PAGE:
Aney’s to-do list never ending
Jessie Aney is a doer.
That’s what’s going to make finishing up her stellar tennis career at the University of North Carolina in the next few weeks just a little bit easier.
For the former Rochester Century star, there is still plenty left to do. That will include switching from tennis shoes to skates next school year.
Yes, the former high school all-state girls hockey player is going to give college hockey a try now that she’ll have exhausted her four years of tennis eligibility. Tennis remains in her future, with Aney prepared to give it a shot at the professional level. But athletes are given a fifth year to play a second collegiate sport, so Aney is going to go for it.
No surprise there for this doer. Aney has accepted an offer to play women’s hockey at Division I University of Connecticut. She’ll leave North Carolina for UConn on Aug. 14.
“I like to experience new things,” said the 2010 Sports Illustrated Sportskid of the Year, recognized then for her duo athletic brilliance in tennis and hockey, as well as her academic and fine arts accomplishments and community service. “This will be a change up for me that I am excited about. I’ll only be there for a year. But I want to make the most out of being a student-athlete.”
If North Carolina women’s tennis coach Brian Kalbas had to pick a player from his team who gets the most of out life, and gives the most back, he’d almost certainly point to Aney.
First off, she’s had a heck of a tennis career with the Tar Heels, who enter this postseason — which starts today — as the No. 1 ranked team in the country.
Aney has the fourth-most wins in North Carolina women’s tennis history. She’s also part of a doubles combination, with Alexa Graham, that’s ranked second in the country and she’s a two-time All-America doubles player. In singles, Aney’s been ranked as high as 18th during her stay at North Carolina and she’s been a perennial Atlantic Coast Conference All-Academic choice.
But none of those accomplishments strikes Kalbas as much as the person she is.
Tennis has a reputation for being cut throat at the big-time college level, including players often being dishonest in making their own lines calls during matches.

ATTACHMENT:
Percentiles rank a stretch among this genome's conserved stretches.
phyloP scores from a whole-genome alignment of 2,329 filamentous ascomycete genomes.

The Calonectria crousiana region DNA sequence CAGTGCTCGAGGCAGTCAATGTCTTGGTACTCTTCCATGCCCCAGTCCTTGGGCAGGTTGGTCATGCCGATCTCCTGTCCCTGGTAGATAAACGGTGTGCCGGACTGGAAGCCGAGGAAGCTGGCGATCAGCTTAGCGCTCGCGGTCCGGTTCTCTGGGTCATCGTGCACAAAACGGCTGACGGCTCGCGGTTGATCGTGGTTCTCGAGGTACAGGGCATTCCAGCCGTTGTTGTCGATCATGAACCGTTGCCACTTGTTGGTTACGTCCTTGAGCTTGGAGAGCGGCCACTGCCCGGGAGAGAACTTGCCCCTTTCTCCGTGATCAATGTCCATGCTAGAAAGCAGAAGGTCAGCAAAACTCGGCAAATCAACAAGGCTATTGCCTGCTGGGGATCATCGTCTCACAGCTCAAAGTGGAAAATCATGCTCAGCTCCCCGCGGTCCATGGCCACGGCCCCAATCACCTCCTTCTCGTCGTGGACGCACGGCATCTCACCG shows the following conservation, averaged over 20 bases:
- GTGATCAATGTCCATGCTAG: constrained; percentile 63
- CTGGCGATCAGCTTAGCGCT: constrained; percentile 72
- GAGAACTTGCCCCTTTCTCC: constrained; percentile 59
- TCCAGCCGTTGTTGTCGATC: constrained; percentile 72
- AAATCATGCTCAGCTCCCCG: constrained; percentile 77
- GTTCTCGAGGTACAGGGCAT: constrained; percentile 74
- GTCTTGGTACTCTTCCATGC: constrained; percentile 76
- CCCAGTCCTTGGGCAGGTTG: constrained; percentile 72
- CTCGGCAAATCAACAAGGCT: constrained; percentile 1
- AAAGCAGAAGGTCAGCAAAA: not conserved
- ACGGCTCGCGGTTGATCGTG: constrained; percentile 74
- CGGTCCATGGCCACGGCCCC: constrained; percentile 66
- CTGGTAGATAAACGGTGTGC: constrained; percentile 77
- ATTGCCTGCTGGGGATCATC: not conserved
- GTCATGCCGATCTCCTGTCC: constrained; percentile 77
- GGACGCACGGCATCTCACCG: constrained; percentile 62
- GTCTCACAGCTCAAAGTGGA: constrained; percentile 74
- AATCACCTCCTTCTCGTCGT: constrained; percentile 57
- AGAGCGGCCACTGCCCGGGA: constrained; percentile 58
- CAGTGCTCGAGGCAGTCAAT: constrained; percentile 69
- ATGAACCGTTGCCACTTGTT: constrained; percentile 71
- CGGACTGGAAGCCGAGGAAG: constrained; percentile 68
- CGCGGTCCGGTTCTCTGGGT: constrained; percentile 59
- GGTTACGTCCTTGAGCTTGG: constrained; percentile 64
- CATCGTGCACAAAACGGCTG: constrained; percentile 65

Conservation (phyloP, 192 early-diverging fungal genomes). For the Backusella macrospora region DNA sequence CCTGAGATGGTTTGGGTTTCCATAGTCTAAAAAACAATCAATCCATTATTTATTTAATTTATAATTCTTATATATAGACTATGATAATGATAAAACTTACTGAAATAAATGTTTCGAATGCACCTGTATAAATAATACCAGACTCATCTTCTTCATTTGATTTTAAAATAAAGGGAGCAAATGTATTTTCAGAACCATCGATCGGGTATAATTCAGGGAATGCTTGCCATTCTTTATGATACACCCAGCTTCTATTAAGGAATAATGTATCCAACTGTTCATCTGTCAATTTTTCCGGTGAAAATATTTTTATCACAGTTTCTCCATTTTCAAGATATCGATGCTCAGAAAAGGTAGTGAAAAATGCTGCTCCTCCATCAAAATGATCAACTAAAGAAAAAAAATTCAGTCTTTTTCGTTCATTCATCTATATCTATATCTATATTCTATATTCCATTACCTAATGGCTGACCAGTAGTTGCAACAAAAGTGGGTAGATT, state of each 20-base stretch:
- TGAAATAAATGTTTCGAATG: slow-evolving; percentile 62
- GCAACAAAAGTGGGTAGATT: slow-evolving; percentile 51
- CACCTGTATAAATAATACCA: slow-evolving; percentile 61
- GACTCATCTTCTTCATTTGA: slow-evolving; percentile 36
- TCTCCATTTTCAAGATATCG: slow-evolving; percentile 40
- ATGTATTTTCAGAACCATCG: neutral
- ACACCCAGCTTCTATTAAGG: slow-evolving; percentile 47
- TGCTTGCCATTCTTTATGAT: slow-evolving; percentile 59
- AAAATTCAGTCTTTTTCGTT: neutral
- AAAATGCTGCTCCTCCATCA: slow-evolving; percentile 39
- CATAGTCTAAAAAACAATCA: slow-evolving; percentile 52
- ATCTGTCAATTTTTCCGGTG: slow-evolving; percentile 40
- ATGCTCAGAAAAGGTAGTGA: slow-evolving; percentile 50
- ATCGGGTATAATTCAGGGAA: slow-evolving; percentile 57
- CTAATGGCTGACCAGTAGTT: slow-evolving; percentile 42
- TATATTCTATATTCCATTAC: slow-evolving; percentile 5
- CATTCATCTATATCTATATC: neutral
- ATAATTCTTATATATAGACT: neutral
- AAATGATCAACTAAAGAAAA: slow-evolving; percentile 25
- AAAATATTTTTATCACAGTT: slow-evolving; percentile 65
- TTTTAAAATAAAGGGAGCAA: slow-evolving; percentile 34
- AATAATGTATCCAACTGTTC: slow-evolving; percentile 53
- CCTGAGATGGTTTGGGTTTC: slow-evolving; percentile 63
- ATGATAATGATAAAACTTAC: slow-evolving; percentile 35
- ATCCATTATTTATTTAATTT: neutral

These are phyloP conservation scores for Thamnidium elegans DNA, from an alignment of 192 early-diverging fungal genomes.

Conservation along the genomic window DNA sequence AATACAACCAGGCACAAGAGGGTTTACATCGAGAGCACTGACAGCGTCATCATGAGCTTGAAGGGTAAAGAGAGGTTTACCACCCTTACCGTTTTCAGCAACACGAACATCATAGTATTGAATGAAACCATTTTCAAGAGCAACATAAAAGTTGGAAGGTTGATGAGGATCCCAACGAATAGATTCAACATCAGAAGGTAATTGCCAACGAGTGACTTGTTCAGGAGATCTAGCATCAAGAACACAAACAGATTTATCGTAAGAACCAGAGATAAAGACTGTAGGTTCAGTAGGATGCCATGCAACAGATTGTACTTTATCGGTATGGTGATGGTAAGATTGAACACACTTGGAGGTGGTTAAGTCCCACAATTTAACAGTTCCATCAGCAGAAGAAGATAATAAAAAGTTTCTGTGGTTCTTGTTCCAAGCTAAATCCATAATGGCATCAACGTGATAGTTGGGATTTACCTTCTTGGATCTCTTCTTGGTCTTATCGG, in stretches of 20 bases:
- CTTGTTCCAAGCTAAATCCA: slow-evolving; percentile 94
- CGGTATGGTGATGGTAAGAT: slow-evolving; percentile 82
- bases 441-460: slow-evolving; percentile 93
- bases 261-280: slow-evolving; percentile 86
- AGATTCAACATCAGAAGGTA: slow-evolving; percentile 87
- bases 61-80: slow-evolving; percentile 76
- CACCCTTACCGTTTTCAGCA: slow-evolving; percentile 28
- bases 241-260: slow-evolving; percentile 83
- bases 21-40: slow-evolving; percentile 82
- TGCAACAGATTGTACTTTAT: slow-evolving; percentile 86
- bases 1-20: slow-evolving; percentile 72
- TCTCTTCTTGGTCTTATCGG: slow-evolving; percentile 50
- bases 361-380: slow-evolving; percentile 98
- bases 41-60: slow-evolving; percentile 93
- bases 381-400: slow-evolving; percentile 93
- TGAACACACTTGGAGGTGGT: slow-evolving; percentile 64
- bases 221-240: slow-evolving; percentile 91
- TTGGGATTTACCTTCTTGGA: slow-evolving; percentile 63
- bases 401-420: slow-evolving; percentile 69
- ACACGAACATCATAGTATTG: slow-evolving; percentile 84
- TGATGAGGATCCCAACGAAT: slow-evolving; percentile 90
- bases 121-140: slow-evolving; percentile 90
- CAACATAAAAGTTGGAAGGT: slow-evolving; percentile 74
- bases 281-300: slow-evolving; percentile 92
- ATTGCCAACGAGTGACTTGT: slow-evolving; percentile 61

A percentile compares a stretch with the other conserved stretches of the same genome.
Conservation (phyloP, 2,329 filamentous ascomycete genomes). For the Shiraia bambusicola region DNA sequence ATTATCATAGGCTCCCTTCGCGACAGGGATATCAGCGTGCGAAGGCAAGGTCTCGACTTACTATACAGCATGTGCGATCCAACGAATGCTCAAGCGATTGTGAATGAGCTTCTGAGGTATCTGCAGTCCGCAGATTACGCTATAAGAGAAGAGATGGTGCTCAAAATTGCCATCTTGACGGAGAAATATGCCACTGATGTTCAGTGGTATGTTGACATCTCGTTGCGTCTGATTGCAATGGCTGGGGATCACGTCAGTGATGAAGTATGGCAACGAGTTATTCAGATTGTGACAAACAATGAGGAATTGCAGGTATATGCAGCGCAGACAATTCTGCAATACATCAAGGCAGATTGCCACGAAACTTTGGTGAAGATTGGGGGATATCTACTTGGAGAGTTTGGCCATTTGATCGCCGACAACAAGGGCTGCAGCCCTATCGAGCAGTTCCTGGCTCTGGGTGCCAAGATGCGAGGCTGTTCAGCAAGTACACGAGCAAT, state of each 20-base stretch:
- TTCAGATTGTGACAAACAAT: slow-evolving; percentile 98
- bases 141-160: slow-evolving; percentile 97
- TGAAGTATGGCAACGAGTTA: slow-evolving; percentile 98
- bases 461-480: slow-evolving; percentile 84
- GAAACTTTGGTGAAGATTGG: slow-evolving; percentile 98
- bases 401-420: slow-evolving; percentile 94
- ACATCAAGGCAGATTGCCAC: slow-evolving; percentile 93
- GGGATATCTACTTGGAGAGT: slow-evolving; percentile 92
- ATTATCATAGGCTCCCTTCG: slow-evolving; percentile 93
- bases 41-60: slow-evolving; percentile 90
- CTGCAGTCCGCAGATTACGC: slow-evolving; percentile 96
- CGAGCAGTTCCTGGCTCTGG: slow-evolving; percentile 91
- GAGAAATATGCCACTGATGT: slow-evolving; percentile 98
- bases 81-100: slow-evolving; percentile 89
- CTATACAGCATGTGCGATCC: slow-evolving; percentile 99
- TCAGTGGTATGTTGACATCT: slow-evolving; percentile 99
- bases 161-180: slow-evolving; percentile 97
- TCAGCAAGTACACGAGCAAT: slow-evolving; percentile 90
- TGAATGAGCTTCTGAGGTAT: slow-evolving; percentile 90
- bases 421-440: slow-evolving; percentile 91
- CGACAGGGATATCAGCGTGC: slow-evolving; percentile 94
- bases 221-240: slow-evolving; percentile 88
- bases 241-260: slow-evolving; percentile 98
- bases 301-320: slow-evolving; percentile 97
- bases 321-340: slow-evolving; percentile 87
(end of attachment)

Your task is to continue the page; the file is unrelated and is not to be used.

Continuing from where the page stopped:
But in Aney, Kalbas has someone who’s turned that wicked stereotype on its head. It’s Aney’s sporstmanship that most jumps out at the North Carolina coach. It wasn’t so many weeks ago that Aney was writing a University of Georgia player — one who’d just beaten her in a key singles match — a congratulator letter, telling how impressed she was with her game.
That’s just one example of her tennis decorum.
“I’ve had tennis officials come up to me and tell me that Jessie has to start calling (some of her opponent’s) balls out,” Kalbas said. “She is a classy and great representative of our program. She’s an incredible athlete and person. And academically (majoring in philosophy and business), she’s thriving. Jessie just does things so well on and off court.”
Aney certainly covers a lot of ground, and this past summer, did that literally. Aney, never one to limit herself, gave professional tennis a try over the summer and fall, heading out on her own to play satellite tournaments in Europe and Thailand.
Aney bought a Eurail pass and hit 13 different European countries, finding entry-level pro tournaments to play in.
“I wanted to travel and play, to give pro tennis a shot so I’d know what it’d be like,” said Aney, who found other fledgling pro players to train and room with along the way. “It was super fun, but not having a consistent schedule and no coach made it tougher. When I decide to go on a real tennis tour, I’ll likely do it completely differently.”
But that won’t come before playing college hockey next school year, something she prepared for by playing club hockey the past fews years, on a University of North Carolina men’s team.
And that won’t come before she and her women’s tennis team try to live up to their No. 1 ranking in the NCAA tournament. The Tar Heels have won an indoor national championship since Aney has been there, but have never made it past the outdoor quarterfinals.
Aney’s to-do list is always a long one. Right now, coming up big in the national team tournament is at the top of it.